We examine the link between the threat of violence and democratization in the context of the Great Reform Act passed by the British Parliament in 1832. We geo-reference the so-called Swing riots, which occurred between the 1830 and 1831 parliamentary elections, and compute the number of these riots that happened within a 10 km radius of the 244 English constituencies. Our empirical analysis relates this constituency-specific measure of the threat perceptions held by the 344,000 voters in the Unreformed Parliament to the share of seats won in each constituency by pro-reform politicians in 1831. We find that the Swing riots induced voters to vote for pro-reform politicians after experiencing first-hand the violence of the riots.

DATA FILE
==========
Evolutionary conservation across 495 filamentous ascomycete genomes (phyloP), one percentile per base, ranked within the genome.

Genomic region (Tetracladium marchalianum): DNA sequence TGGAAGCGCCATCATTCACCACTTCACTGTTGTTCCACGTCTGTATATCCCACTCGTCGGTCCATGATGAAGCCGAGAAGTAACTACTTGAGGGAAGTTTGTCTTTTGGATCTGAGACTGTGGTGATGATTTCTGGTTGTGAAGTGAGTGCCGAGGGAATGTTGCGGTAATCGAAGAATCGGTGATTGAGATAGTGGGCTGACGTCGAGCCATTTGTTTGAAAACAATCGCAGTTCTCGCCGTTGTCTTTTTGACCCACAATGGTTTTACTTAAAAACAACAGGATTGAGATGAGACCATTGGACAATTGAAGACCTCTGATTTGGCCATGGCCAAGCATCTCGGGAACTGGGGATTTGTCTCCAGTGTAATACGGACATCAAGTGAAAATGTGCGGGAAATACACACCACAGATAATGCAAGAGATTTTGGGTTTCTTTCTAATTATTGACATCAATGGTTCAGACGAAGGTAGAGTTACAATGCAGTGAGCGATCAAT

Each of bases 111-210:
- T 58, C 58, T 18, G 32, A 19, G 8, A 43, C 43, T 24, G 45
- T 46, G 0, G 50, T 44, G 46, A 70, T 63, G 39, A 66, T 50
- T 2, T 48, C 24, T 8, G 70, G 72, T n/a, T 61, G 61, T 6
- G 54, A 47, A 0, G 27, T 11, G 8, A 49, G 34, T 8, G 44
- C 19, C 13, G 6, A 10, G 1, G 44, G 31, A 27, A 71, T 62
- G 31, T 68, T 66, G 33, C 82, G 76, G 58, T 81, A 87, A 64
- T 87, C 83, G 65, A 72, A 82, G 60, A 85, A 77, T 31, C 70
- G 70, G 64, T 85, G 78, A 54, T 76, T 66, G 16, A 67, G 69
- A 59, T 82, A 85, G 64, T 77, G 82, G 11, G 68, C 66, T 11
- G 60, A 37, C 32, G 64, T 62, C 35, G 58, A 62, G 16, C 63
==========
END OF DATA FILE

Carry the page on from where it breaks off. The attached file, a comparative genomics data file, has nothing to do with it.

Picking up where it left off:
Bibliographical notePublisher Copyright:
© 2015 The Econometric Society.
- Franchise extension
- Great reform act of 1832
- Threat of revolution